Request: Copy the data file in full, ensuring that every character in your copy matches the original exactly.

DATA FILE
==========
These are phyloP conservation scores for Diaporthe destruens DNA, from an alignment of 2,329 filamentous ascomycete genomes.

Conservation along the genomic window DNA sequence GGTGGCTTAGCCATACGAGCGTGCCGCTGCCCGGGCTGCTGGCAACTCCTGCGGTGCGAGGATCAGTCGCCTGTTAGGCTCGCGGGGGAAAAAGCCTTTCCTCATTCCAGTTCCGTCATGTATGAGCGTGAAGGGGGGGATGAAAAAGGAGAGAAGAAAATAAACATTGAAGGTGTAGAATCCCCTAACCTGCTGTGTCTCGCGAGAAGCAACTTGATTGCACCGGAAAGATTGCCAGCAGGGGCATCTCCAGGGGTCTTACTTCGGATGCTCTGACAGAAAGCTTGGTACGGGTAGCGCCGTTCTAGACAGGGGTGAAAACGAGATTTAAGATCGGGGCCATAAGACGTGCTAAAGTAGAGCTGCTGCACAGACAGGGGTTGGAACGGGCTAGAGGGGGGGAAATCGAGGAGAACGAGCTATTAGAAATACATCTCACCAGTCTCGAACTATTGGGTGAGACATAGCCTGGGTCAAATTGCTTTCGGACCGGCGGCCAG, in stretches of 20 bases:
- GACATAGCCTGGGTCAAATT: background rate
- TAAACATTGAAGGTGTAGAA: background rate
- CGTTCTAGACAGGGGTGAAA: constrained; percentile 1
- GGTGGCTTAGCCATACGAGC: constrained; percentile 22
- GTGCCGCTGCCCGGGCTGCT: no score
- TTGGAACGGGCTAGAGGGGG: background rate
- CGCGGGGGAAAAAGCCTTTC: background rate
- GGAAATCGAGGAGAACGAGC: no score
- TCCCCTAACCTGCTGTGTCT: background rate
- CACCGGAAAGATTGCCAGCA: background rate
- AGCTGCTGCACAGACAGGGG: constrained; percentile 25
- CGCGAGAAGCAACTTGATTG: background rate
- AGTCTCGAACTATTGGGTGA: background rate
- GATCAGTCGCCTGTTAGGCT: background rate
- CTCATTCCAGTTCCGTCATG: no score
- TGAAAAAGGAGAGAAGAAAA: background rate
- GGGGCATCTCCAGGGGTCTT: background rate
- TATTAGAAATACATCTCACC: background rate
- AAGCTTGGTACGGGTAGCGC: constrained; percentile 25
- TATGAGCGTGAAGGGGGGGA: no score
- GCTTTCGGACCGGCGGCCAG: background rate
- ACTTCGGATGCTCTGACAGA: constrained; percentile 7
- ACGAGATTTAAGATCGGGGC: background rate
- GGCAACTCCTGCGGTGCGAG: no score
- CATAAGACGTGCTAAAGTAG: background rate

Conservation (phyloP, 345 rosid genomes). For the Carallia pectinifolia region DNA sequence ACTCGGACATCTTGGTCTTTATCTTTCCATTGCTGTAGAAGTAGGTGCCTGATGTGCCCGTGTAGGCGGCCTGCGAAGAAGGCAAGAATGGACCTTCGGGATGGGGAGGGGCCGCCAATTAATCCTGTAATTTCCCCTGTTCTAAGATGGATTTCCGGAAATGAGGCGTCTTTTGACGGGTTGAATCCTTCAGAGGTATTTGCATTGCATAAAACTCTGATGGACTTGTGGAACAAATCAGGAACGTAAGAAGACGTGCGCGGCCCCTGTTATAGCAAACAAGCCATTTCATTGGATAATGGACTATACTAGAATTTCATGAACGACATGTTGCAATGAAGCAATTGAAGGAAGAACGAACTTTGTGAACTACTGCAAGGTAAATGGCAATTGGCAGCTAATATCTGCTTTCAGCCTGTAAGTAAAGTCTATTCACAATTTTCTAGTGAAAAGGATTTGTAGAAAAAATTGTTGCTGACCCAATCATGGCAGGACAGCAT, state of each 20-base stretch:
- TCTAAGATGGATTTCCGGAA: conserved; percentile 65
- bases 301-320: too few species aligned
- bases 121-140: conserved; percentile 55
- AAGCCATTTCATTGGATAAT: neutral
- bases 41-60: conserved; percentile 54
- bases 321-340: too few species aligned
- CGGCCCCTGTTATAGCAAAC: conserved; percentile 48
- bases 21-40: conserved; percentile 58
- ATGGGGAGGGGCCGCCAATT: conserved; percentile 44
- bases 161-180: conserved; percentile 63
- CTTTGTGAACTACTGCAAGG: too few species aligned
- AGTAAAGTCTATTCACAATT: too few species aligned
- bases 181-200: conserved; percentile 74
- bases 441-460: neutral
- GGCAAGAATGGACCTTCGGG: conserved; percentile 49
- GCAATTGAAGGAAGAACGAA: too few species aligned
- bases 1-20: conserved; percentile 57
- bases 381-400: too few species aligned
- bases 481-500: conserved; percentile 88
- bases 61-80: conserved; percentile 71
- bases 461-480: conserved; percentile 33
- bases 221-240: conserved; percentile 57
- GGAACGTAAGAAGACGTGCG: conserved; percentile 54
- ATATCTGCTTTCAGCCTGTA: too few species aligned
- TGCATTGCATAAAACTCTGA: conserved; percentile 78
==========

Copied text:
These are phyloP conservation scores for Diaporthe destruens DNA, from an alignment of 2,329 filamentous ascomycete genomes.

Conservation along the genomic window DNA sequence GGTGGCTTAGCCATACGAGCGTGCCGCTGCCCGGGCTGCTGGCAACTCCTGCGGTGCGAGGATCAGTCGCCTGTTAGGCTCGCGGGGGAAAAAGCCTTTCCTCATTCCAGTTCCGTCATGTATGAGCGTGAAGGGGGGGATGAAAAAGGAGAGAAGAAAATAAACATTGAAGGTGTAGAATCCCCTAACCTGCTGTGTCTCGCGAGAAGCAACTTGATTGCACCGGAAAGATTGCCAGCAGGGGCATCTCCAGGGGTCTTACTTCGGATGCTCTGACAGAAAGCTTGGTACGGGTAGCGCCGTTCTAGACAGGGGTGAAAACGAGATTTAAGATCGGGGCCATAAGACGTGCTAAAGTAGAGCTGCTGCACAGACAGGGGTTGGAACGGGCTAGAGGGGGGGAAATCGAGGAGAACGAGCTATTAGAAATACATCTCACCAGTCTCGAACTATTGGGTGAGACATAGCCTGGGTCAAATTGCTTTCGGACCGGCGGCCAG, in stretches of 20 bases:
- GACATAGCCTGGGTCAAATT: background rate
- TAAACATTGAAGGTGTAGAA: background rate
- CGTTCTAGACAGGGGTGAAA: constrained; percentile 1
- GGTGGCTTAGCCATACGAGC: constrained; percentile 22
- GTGCCGCTGCCCGGGCTGCT: no score
- TTGGAACGGGCTAGAGGGGG: background rate
- CGCGGGGGAAAAAGCCTTTC: background rate
- GGAAATCGAGGAGAACGAGC: no score
- TCCCCTAACCTGCTGTGTCT: background rate
- CACCGGAAAGATTGCCAGCA: background rate
- AGCTGCTGCACAGACAGGGG: constrained; percentile 25
- CGCGAGAAGCAACTTGATTG: background rate
- AGTCTCGAACTATTGGGTGA: background rate
- GATCAGTCGCCTGTTAGGCT: background rate
- CTCATTCCAGTTCCGTCATG: no score
- TGAAAAAGGAGAGAAGAAAA: background rate
- GGGGCATCTCCAGGGGTCTT: background rate
- TATTAGAAATACATCTCACC: background rate
- AAGCTTGGTACGGGTAGCGC: constrained; percentile 25
- TATGAGCGTGAAGGGGGGGA: no score
- GCTTTCGGACCGGCGGCCAG: background rate
- ACTTCGGATGCTCTGACAGA: constrained; percentile 7
- ACGAGATTTAAGATCGGGGC: background rate
- GGCAACTCCTGCGGTGCGAG: no score
- CATAAGACGTGCTAAAGTAG: background rate

Conservation (phyloP, 345 rosid genomes). For the Carallia pectinifolia region DNA sequence ACTCGGACATCTTGGTCTTTATCTTTCCATTGCTGTAGAAGTAGGTGCCTGATGTGCCCGTGTAGGCGGCCTGCGAAGAAGGCAAGAATGGACCTTCGGGATGGGGAGGGGCCGCCAATTAATCCTGTAATTTCCCCTGTTCTAAGATGGATTTCCGGAAATGAGGCGTCTTTTGACGGGTTGAATCCTTCAGAGGTATTTGCATTGCATAAAACTCTGATGGACTTGTGGAACAAATCAGGAACGTAAGAAGACGTGCGCGGCCCCTGTTATAGCAAACAAGCCATTTCATTGGATAATGGACTATACTAGAATTTCATGAACGACATGTTGCAATGAAGCAATTGAAGGAAGAACGAACTTTGTGAACTACTGCAAGGTAAATGGCAATTGGCAGCTAATATCTGCTTTCAGCCTGTAAGTAAAGTCTATTCACAATTTTCTAGTGAAAAGGATTTGTAGAAAAAATTGTTGCTGACCCAATCATGGCAGGACAGCAT, state of each 20-base stretch:
- TCTAAGATGGATTTCCGGAA: conserved; percentile 65
- bases 301-320: too few species aligned
- bases 121-140: conserved; percentile 55
- AAGCCATTTCATTGGATAAT: neutral
- bases 41-60: conserved; percentile 54
- bases 321-340: too few species aligned
- CGGCCCCTGTTATAGCAAAC: conserved; percentile 48
- bases 21-40: conserved; percentile 58
- ATGGGGAGGGGCCGCCAATT: conserved; percentile 44
- bases 161-180: conserved; percentile 63
- CTTTGTGAACTACTGCAAGG: too few species aligned
- AGTAAAGTCTATTCACAATT: too few species aligned
- bases 181-200: conserved; percentile 74
- bases 441-460: neutral
- GGCAAGAATGGACCTTCGGG: conserved; percentile 49
- GCAATTGAAGGAAGAACGAA: too few species aligned
- bases 1-20: conserved; percentile 57
- bases 381-400: too few species aligned
- bases 481-500: conserved; percentile 88
- bases 61-80: conserved; percentile 71
- bases 461-480: conserved; percentile 33
- bases 221-240: conserved; percentile 57
- GGAACGTAAGAAGACGTGCG: conserved; percentile 54
- ATATCTGCTTTCAGCCTGTA: too few species aligned
- TGCATTGCATAAAACTCTGA: conserved; percentile 78